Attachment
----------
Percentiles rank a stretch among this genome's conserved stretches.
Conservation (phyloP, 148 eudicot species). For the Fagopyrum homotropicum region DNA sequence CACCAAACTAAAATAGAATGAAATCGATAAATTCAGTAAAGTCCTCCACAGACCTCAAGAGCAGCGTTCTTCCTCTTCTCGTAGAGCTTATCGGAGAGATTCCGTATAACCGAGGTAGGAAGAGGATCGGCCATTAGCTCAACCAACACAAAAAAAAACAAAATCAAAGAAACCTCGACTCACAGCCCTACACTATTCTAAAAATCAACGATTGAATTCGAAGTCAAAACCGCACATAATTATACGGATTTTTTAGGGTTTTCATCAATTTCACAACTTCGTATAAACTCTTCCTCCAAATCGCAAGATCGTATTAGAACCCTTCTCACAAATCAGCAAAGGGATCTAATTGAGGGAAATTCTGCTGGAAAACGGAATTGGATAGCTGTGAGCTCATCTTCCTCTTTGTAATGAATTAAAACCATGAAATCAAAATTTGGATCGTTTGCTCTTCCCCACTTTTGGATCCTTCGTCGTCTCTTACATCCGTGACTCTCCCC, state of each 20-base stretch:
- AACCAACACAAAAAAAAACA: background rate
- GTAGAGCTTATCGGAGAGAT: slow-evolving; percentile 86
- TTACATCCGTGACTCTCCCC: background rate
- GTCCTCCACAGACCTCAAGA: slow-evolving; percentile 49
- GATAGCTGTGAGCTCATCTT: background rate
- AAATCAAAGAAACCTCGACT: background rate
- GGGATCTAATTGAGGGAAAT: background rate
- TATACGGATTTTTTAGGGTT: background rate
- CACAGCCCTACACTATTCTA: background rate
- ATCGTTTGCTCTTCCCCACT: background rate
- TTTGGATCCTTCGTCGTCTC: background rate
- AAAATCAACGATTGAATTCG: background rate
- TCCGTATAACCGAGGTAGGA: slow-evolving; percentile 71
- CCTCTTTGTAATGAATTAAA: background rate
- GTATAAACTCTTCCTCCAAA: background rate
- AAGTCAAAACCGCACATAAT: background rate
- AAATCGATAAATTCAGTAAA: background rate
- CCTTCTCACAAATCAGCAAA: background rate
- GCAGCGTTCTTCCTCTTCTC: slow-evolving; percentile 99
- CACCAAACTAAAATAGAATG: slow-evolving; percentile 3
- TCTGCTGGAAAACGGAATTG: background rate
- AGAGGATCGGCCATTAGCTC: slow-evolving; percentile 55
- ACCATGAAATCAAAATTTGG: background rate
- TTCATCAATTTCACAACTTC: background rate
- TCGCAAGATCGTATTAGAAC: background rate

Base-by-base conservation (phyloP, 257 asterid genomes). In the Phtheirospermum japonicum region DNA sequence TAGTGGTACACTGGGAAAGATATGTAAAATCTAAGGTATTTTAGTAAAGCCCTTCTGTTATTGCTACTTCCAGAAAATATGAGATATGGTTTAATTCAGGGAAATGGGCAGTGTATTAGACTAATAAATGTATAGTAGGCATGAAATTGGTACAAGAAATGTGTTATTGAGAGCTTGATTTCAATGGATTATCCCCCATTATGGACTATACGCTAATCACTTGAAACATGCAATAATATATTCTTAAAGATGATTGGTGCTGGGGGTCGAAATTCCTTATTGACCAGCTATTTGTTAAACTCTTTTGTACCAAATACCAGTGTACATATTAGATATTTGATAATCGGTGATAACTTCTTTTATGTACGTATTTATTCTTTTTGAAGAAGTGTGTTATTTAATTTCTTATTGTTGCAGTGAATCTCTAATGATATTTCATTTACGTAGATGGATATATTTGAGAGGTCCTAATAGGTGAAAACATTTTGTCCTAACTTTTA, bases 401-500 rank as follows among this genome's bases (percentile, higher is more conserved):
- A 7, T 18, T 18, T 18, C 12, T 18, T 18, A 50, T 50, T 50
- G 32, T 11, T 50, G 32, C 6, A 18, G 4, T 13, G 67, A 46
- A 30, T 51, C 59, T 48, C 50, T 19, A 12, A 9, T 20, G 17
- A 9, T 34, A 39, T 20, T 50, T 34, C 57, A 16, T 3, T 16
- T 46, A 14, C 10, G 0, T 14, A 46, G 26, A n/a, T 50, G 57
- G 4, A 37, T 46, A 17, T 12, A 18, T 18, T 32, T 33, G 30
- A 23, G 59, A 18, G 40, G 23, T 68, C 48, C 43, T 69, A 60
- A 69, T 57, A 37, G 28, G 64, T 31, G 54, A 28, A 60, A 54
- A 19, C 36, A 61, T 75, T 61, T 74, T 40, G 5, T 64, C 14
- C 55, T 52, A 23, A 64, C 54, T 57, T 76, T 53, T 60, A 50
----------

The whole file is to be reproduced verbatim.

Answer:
Percentiles rank a stretch among this genome's conserved stretches.
Conservation (phyloP, 148 eudicot species). For the Fagopyrum homotropicum region DNA sequence CACCAAACTAAAATAGAATGAAATCGATAAATTCAGTAAAGTCCTCCACAGACCTCAAGAGCAGCGTTCTTCCTCTTCTCGTAGAGCTTATCGGAGAGATTCCGTATAACCGAGGTAGGAAGAGGATCGGCCATTAGCTCAACCAACACAAAAAAAAACAAAATCAAAGAAACCTCGACTCACAGCCCTACACTATTCTAAAAATCAACGATTGAATTCGAAGTCAAAACCGCACATAATTATACGGATTTTTTAGGGTTTTCATCAATTTCACAACTTCGTATAAACTCTTCCTCCAAATCGCAAGATCGTATTAGAACCCTTCTCACAAATCAGCAAAGGGATCTAATTGAGGGAAATTCTGCTGGAAAACGGAATTGGATAGCTGTGAGCTCATCTTCCTCTTTGTAATGAATTAAAACCATGAAATCAAAATTTGGATCGTTTGCTCTTCCCCACTTTTGGATCCTTCGTCGTCTCTTACATCCGTGACTCTCCCC, state of each 20-base stretch:
- AACCAACACAAAAAAAAACA: background rate
- GTAGAGCTTATCGGAGAGAT: slow-evolving; percentile 86
- TTACATCCGTGACTCTCCCC: background rate
- GTCCTCCACAGACCTCAAGA: slow-evolving; percentile 49
- GATAGCTGTGAGCTCATCTT: background rate
- AAATCAAAGAAACCTCGACT: background rate
- GGGATCTAATTGAGGGAAAT: background rate
- TATACGGATTTTTTAGGGTT: background rate
- CACAGCCCTACACTATTCTA: background rate
- ATCGTTTGCTCTTCCCCACT: background rate
- TTTGGATCCTTCGTCGTCTC: background rate
- AAAATCAACGATTGAATTCG: background rate
- TCCGTATAACCGAGGTAGGA: slow-evolving; percentile 71
- CCTCTTTGTAATGAATTAAA: background rate
- GTATAAACTCTTCCTCCAAA: background rate
- AAGTCAAAACCGCACATAAT: background rate
- AAATCGATAAATTCAGTAAA: background rate
- CCTTCTCACAAATCAGCAAA: background rate
- GCAGCGTTCTTCCTCTTCTC: slow-evolving; percentile 99
- CACCAAACTAAAATAGAATG: slow-evolving; percentile 3
- TCTGCTGGAAAACGGAATTG: background rate
- AGAGGATCGGCCATTAGCTC: slow-evolving; percentile 55
- ACCATGAAATCAAAATTTGG: background rate
- TTCATCAATTTCACAACTTC: background rate
- TCGCAAGATCGTATTAGAAC: background rate

Base-by-base conservation (phyloP, 257 asterid genomes). In the Phtheirospermum japonicum region DNA sequence TAGTGGTACACTGGGAAAGATATGTAAAATCTAAGGTATTTTAGTAAAGCCCTTCTGTTATTGCTACTTCCAGAAAATATGAGATATGGTTTAATTCAGGGAAATGGGCAGTGTATTAGACTAATAAATGTATAGTAGGCATGAAATTGGTACAAGAAATGTGTTATTGAGAGCTTGATTTCAATGGATTATCCCCCATTATGGACTATACGCTAATCACTTGAAACATGCAATAATATATTCTTAAAGATGATTGGTGCTGGGGGTCGAAATTCCTTATTGACCAGCTATTTGTTAAACTCTTTTGTACCAAATACCAGTGTACATATTAGATATTTGATAATCGGTGATAACTTCTTTTATGTACGTATTTATTCTTTTTGAAGAAGTGTGTTATTTAATTTCTTATTGTTGCAGTGAATCTCTAATGATATTTCATTTACGTAGATGGATATATTTGAGAGGTCCTAATAGGTGAAAACATTTTGTCCTAACTTTTA, bases 401-500 rank as follows among this genome's bases (percentile, higher is more conserved):
- A 7, T 18, T 18, T 18, C 12, T 18, T 18, A 50, T 50, T 50
- G 32, T 11, T 50, G 32, C 6, A 18, G 4, T 13, G 67, A 46
- A 30, T 51, C 59, T 48, C 50, T 19, A 12, A 9, T 20, G 17
- A 9, T 34, A 39, T 20, T 50, T 34, C 57, A 16, T 3, T 16
- T 46, A 14, C 10, G 0, T 14, A 46, G 26, A n/a, T 50, G 57
- G 4, A 37, T 46, A 17, T 12, A 18, T 18, T 32, T 33, G 30
- A 23, G 59, A 18, G 40, G 23, T 68, C 48, C 43, T 69, A 60
- A 69, T 57, A 37, G 28, G 64, T 31, G 54, A 28, A 60, A 54
- A 19, C 36, A 61, T 75, T 61, T 74, T 40, G 5, T 64, C 14
- C 55, T 52, A 23, A 64, C 54, T 57, T 76, T 53, T 60, A 50